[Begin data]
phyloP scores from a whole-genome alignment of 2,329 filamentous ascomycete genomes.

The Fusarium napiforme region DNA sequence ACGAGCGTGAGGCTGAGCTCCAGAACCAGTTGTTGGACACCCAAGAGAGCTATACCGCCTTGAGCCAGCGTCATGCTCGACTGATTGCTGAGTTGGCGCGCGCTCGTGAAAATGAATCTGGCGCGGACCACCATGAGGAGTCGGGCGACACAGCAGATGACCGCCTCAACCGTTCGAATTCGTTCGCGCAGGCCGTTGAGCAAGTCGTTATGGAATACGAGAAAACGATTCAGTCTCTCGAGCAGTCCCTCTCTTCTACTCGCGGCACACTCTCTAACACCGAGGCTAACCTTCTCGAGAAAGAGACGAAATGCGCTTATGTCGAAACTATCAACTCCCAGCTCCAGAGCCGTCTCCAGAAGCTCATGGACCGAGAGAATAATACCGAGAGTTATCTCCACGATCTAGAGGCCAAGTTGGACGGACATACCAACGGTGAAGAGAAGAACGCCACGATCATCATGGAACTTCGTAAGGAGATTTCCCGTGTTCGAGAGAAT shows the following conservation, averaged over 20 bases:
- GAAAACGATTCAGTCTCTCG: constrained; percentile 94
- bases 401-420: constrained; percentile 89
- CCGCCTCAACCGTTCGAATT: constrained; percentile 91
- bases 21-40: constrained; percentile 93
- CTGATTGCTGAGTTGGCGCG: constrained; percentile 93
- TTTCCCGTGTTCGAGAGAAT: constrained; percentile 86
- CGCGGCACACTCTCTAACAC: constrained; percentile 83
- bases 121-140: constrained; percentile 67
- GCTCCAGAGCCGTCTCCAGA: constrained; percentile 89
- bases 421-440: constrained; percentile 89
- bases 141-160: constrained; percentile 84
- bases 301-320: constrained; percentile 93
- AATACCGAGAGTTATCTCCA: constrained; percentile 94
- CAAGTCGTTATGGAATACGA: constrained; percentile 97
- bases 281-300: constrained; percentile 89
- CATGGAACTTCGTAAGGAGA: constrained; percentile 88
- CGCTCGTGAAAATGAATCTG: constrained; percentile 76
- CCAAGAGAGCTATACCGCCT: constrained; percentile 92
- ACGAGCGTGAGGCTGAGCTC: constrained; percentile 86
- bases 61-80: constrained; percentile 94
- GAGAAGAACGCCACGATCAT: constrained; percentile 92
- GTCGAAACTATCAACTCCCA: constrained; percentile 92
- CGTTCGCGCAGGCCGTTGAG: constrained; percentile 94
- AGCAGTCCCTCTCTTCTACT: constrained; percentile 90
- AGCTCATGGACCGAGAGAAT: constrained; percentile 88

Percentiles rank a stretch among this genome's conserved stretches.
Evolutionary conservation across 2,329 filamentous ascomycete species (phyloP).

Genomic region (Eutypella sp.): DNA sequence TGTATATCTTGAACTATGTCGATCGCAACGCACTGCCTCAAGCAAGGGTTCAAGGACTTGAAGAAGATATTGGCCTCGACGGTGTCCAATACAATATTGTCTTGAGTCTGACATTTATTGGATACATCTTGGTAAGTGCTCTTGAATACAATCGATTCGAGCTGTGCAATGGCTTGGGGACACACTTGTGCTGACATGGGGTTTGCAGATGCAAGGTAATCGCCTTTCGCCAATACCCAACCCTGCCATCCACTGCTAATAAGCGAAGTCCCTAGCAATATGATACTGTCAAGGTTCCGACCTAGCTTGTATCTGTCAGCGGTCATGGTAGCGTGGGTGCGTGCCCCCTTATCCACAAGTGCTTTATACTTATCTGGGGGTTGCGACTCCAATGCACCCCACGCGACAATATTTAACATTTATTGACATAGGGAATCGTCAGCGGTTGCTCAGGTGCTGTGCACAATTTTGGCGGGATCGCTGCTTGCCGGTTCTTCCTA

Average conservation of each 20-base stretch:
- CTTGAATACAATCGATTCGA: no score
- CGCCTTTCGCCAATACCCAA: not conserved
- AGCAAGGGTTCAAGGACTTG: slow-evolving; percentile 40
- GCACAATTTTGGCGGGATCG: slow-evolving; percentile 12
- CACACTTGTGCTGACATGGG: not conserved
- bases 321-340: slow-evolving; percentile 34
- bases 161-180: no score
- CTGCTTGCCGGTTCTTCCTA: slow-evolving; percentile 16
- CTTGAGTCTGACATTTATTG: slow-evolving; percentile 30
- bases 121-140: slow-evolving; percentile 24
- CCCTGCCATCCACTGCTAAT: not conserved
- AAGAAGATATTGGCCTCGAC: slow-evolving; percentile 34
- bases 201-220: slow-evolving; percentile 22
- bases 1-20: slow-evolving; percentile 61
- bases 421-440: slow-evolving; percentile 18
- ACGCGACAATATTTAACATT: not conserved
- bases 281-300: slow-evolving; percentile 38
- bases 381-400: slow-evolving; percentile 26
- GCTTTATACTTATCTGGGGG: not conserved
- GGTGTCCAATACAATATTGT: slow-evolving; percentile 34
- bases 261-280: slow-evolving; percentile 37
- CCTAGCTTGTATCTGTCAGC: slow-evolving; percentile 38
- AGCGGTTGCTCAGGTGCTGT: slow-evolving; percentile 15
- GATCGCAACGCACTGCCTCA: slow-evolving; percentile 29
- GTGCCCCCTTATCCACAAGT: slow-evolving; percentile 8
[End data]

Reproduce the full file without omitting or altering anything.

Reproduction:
phyloP scores from a whole-genome alignment of 2,329 filamentous ascomycete genomes.

The Fusarium napiforme region DNA sequence ACGAGCGTGAGGCTGAGCTCCAGAACCAGTTGTTGGACACCCAAGAGAGCTATACCGCCTTGAGCCAGCGTCATGCTCGACTGATTGCTGAGTTGGCGCGCGCTCGTGAAAATGAATCTGGCGCGGACCACCATGAGGAGTCGGGCGACACAGCAGATGACCGCCTCAACCGTTCGAATTCGTTCGCGCAGGCCGTTGAGCAAGTCGTTATGGAATACGAGAAAACGATTCAGTCTCTCGAGCAGTCCCTCTCTTCTACTCGCGGCACACTCTCTAACACCGAGGCTAACCTTCTCGAGAAAGAGACGAAATGCGCTTATGTCGAAACTATCAACTCCCAGCTCCAGAGCCGTCTCCAGAAGCTCATGGACCGAGAGAATAATACCGAGAGTTATCTCCACGATCTAGAGGCCAAGTTGGACGGACATACCAACGGTGAAGAGAAGAACGCCACGATCATCATGGAACTTCGTAAGGAGATTTCCCGTGTTCGAGAGAAT shows the following conservation, averaged over 20 bases:
- GAAAACGATTCAGTCTCTCG: constrained; percentile 94
- bases 401-420: constrained; percentile 89
- CCGCCTCAACCGTTCGAATT: constrained; percentile 91
- bases 21-40: constrained; percentile 93
- CTGATTGCTGAGTTGGCGCG: constrained; percentile 93
- TTTCCCGTGTTCGAGAGAAT: constrained; percentile 86
- CGCGGCACACTCTCTAACAC: constrained; percentile 83
- bases 121-140: constrained; percentile 67
- GCTCCAGAGCCGTCTCCAGA: constrained; percentile 89
- bases 421-440: constrained; percentile 89
- bases 141-160: constrained; percentile 84
- bases 301-320: constrained; percentile 93
- AATACCGAGAGTTATCTCCA: constrained; percentile 94
- CAAGTCGTTATGGAATACGA: constrained; percentile 97
- bases 281-300: constrained; percentile 89
- CATGGAACTTCGTAAGGAGA: constrained; percentile 88
- CGCTCGTGAAAATGAATCTG: constrained; percentile 76
- CCAAGAGAGCTATACCGCCT: constrained; percentile 92
- ACGAGCGTGAGGCTGAGCTC: constrained; percentile 86
- bases 61-80: constrained; percentile 94
- GAGAAGAACGCCACGATCAT: constrained; percentile 92
- GTCGAAACTATCAACTCCCA: constrained; percentile 92
- CGTTCGCGCAGGCCGTTGAG: constrained; percentile 94
- AGCAGTCCCTCTCTTCTACT: constrained; percentile 90
- AGCTCATGGACCGAGAGAAT: constrained; percentile 88

Percentiles rank a stretch among this genome's conserved stretches.
Evolutionary conservation across 2,329 filamentous ascomycete species (phyloP).

Genomic region (Eutypella sp.): DNA sequence TGTATATCTTGAACTATGTCGATCGCAACGCACTGCCTCAAGCAAGGGTTCAAGGACTTGAAGAAGATATTGGCCTCGACGGTGTCCAATACAATATTGTCTTGAGTCTGACATTTATTGGATACATCTTGGTAAGTGCTCTTGAATACAATCGATTCGAGCTGTGCAATGGCTTGGGGACACACTTGTGCTGACATGGGGTTTGCAGATGCAAGGTAATCGCCTTTCGCCAATACCCAACCCTGCCATCCACTGCTAATAAGCGAAGTCCCTAGCAATATGATACTGTCAAGGTTCCGACCTAGCTTGTATCTGTCAGCGGTCATGGTAGCGTGGGTGCGTGCCCCCTTATCCACAAGTGCTTTATACTTATCTGGGGGTTGCGACTCCAATGCACCCCACGCGACAATATTTAACATTTATTGACATAGGGAATCGTCAGCGGTTGCTCAGGTGCTGTGCACAATTTTGGCGGGATCGCTGCTTGCCGGTTCTTCCTA

Average conservation of each 20-base stretch:
- CTTGAATACAATCGATTCGA: no score
- CGCCTTTCGCCAATACCCAA: not conserved
- AGCAAGGGTTCAAGGACTTG: slow-evolving; percentile 40
- GCACAATTTTGGCGGGATCG: slow-evolving; percentile 12
- CACACTTGTGCTGACATGGG: not conserved
- bases 321-340: slow-evolving; percentile 34
- bases 161-180: no score
- CTGCTTGCCGGTTCTTCCTA: slow-evolving; percentile 16
- CTTGAGTCTGACATTTATTG: slow-evolving; percentile 30
- bases 121-140: slow-evolving; percentile 24
- CCCTGCCATCCACTGCTAAT: not conserved
- AAGAAGATATTGGCCTCGAC: slow-evolving; percentile 34
- bases 201-220: slow-evolving; percentile 22
- bases 1-20: slow-evolving; percentile 61
- bases 421-440: slow-evolving; percentile 18
- ACGCGACAATATTTAACATT: not conserved
- bases 281-300: slow-evolving; percentile 38
- bases 381-400: slow-evolving; percentile 26
- GCTTTATACTTATCTGGGGG: not conserved
- GGTGTCCAATACAATATTGT: slow-evolving; percentile 34
- bases 261-280: slow-evolving; percentile 37
- CCTAGCTTGTATCTGTCAGC: slow-evolving; percentile 38
- AGCGGTTGCTCAGGTGCTGT: slow-evolving; percentile 15
- GATCGCAACGCACTGCCTCA: slow-evolving; percentile 29
- GTGCCCCCTTATCCACAAGT: slow-evolving; percentile 8